Dr Rachel Julian gave this panel presentation at the annual Peace History conference in Manchester on 21st September.
Rachel teaches Peace Studies at Leeds Metropolitan University
BA International relations and peace studies
MA peace and Development
Lessons for today
I would like to speak about the role of education and in particular peace studies…because peace education and peace studies challenge the acceptance that the structures of violence are a valid way of dealing with conflict…and that they are woven into our campaigning activities.
Lessons for today
not just that we should know about historical resistance, but we should also know the qualities that critical and daring thinkers had, and ask ourselves how do we teach the knowledge, and skills that will enable people to see the patterns that reinforce inequality and violence today…and what’s more how will they be inspired and supported?
Peace education, in its broadest sense, has been embedded in social change for a long time, but peace studies, the strand most commonly associated with academia, has developed as a discipline over the past 50-60 years, and it remains a very diverse field, but basically focuses on:
how we reduce violence,
how to build peace,
nonviolent solutions to conflict.
most importantly activism.
Although peace studies resides in academia, the history of peace studies and the people involved, link it strongly to practice and activism…of applying theory and actually making change.
It includes the study at the international level of how we stop interstate war, and at the national level of how social movements work and the role of civil nonviolent resistance and down to the local level of community and family relationships.
I think it’s most important that since WW2 peace studies has contributed to our knowledge and understanding of how war happens, and our understanding about how we prevent and halt the violence has changed.
Peace studies emerged and challenged the thinking that violence was all down to states and proposed that by looking at how inspiring communities and individuals played a role it was possible to see that there are other ways of achieving peace, other than war.
This is apparent now, in amongst the many opinions on ‘what to do about Syria’ peace studies have been participants in explaining how violence doesn’t solve anything and how involving more states will only make the conflict more deadly.
Peace studies have been suggesting more focus on human security and humanitarianism…and promoting the nonviolent actions which are carried out everyday through the Map of Nonviolent Activities in Syria.
Understanding nonviolent social change in the midst of war is a constant source of study and concern. WW1 is one of the peaks in the level of direct and deadly violence this century, which researchers Steven Pinker and Joshua Goldstein maintain direct violence is in overall decline this century, and whilst peace campaigning and peace studies is a challenge today…we know that we are always silenced and denied voices in the midst of violence…but how much harder it was for those in the midst of WW1and other deadly conflicts…and what can we learn about the skills we need today and in the future to resist violence and war.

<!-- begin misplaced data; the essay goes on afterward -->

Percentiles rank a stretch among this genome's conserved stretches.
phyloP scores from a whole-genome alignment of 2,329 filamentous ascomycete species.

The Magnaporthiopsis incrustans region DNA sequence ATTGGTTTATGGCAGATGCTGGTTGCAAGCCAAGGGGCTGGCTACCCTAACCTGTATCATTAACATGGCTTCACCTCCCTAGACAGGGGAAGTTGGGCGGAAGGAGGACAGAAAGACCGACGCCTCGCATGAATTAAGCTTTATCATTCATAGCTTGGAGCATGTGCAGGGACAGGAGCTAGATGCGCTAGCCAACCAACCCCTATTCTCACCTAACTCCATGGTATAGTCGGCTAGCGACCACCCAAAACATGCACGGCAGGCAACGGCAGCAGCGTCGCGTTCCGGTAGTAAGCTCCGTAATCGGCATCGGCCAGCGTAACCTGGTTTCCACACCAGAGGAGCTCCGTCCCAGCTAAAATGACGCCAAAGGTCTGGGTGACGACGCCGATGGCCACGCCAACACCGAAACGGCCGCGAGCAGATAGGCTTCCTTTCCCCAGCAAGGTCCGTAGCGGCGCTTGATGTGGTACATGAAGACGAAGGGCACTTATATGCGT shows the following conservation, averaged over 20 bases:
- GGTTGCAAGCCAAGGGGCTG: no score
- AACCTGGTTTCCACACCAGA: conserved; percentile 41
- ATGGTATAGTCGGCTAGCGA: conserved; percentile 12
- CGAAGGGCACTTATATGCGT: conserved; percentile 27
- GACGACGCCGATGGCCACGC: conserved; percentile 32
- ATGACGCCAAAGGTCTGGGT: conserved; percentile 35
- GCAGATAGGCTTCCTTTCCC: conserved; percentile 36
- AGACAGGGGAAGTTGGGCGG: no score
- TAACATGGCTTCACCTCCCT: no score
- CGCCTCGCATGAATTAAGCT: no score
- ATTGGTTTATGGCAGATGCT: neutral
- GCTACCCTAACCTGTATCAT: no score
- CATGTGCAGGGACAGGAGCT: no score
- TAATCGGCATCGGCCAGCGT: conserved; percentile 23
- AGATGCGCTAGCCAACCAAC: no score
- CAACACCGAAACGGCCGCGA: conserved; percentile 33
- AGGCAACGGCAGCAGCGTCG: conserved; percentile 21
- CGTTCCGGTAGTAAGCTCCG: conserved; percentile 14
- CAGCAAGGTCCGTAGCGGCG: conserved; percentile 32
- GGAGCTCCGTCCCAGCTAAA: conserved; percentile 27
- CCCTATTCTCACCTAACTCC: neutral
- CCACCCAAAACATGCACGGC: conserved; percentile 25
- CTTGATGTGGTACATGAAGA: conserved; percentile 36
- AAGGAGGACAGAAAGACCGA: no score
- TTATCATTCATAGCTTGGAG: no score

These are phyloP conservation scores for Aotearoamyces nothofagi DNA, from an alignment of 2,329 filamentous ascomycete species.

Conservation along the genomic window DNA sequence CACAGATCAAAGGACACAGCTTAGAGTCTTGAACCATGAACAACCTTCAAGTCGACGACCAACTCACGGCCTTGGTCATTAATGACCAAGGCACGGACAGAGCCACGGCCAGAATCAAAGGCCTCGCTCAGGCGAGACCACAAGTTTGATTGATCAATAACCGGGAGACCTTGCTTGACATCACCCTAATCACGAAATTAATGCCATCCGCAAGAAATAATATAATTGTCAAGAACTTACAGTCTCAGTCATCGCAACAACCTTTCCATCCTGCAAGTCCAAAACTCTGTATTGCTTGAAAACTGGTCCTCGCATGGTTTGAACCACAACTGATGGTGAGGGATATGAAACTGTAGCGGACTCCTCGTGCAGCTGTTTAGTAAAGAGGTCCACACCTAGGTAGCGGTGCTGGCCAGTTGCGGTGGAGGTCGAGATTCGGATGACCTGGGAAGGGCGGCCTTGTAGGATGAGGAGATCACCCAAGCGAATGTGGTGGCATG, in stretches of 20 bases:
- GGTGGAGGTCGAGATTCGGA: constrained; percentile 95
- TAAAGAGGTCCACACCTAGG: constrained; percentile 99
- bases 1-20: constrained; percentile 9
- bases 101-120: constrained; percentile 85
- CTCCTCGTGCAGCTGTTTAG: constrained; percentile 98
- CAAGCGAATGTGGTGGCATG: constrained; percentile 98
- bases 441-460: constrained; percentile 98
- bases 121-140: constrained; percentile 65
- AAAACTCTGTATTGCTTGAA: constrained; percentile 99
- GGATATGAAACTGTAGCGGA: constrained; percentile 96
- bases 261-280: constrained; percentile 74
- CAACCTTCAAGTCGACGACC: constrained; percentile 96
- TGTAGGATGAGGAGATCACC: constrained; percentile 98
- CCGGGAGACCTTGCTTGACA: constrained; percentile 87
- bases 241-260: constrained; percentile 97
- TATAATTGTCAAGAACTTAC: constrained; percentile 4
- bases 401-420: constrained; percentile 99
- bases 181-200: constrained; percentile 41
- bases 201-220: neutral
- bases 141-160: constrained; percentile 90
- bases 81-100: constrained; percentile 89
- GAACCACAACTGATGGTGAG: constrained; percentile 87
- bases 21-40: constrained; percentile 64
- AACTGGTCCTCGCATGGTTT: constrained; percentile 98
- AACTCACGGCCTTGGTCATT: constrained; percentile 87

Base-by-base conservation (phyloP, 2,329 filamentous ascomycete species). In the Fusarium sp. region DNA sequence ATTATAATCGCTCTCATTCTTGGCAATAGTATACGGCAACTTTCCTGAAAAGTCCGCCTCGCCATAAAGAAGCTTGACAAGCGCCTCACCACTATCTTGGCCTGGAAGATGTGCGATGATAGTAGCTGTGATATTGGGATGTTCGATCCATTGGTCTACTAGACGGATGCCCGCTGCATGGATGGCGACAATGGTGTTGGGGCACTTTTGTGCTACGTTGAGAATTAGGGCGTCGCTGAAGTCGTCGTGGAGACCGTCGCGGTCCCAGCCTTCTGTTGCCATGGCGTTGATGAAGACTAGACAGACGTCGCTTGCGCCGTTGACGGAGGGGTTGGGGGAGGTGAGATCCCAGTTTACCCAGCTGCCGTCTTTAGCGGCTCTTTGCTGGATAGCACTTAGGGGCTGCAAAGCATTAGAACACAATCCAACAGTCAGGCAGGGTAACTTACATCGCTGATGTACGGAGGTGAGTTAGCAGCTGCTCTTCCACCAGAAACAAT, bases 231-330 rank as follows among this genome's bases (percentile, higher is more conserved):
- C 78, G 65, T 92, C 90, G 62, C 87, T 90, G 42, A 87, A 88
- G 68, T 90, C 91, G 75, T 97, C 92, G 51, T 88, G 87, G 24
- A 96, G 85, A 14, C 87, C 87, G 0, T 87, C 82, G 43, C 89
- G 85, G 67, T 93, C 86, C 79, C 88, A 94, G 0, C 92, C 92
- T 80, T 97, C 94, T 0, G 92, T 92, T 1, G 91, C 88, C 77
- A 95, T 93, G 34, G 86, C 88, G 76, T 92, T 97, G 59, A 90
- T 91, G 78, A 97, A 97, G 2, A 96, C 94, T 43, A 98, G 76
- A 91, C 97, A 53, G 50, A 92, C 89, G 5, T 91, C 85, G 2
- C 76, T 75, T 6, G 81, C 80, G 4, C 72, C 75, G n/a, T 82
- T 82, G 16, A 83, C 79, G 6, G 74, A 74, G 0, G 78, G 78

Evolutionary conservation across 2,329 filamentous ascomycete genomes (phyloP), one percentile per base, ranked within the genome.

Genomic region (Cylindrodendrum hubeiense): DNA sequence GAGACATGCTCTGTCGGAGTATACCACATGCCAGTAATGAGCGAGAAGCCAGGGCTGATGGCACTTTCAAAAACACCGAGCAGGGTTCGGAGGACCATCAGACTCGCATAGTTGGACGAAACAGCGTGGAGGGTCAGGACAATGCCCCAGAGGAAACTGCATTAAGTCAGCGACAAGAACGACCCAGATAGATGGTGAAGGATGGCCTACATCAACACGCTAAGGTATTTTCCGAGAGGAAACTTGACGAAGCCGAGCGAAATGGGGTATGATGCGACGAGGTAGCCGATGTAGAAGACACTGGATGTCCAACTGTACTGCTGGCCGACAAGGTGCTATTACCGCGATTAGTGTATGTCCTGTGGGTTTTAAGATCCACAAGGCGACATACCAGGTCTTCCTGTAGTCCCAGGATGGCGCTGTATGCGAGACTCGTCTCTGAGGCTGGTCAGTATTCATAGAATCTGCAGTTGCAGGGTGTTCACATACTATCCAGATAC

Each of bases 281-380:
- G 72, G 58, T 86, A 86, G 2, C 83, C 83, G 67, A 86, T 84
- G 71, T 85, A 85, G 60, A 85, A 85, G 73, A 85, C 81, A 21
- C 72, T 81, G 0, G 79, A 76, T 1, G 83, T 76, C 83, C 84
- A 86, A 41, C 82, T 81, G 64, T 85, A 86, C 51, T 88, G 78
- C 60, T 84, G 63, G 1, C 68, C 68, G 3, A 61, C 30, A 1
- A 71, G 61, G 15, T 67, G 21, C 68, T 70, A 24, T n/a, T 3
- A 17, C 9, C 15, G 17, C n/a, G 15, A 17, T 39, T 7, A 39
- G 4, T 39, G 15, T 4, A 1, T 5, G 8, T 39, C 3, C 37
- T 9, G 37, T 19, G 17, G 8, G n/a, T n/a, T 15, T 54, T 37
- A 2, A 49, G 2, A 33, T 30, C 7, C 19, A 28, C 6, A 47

Peace studies is about peace (challenging the idea that we should only study conflict and war if we want peace!) but not the ivory tower policy making, but the real working on social change, and it’s about challenging and critical thinking.
It also engages young and old people to work together…if there is one thing we know in peace studies is that no one has all the answers and the shared learning across all ages and disciplines is important.
But, being challenging to the powerholders and violent structures in both theory and practice means that it is not universally supported…maybe this is why we have physics and management at almost every university, but in the UK we only have explicit peace studies at Bradford, Coventry, LeedsMet, Manchester, Liverpool and Lancaster (a northern theme here!)…although peace is taught in many other places through other disciplines…which is a strength.
What we know from history is that it takes courage, vision and determination to work for peace, and that for many the change doesn’t come soon enough…
Very early on, as an activist, peace studies gave me a way of thinking about social change, when I was taught of the work of Bill Moyer who helped us understand that social change takes a very very long time.
To me, our peace history teaches us many things, but one of those has to be of the enduring power of peace and nonviolence. The people, organisations and communities don’t just change things overnight with a project grant for 2 years…and we need to ensure our peace organisations and peace education similarly has an enduring power….and that we use every opportunity to build peace systems….and our universities should be part of it, and indeed challenged that bringing forth the new ideas on solving global problems is part of their role.
We know that it is not true that ‘if you want peace then prepare for war’, but it is a long project to convince people that human security is achievable without violence.
Peace studies conceptualises violence as all the structures and concepts that enforce militarism and inequality and discount nonviolence,
and shows the importance of dismantling the governmental and social structures…so absolutely linked to the campaigns which work across poverty, inequality and link climate change, arms trade and community development.
So, a lesson for today, from history…build peace in all ways and at all times, through all avenues…and let’s make sure we focus on sustainable peace and not just the causes of war.
What we should be doing is making sure that in peace studies resistance isn’t separated from academia, that they inform and support one another.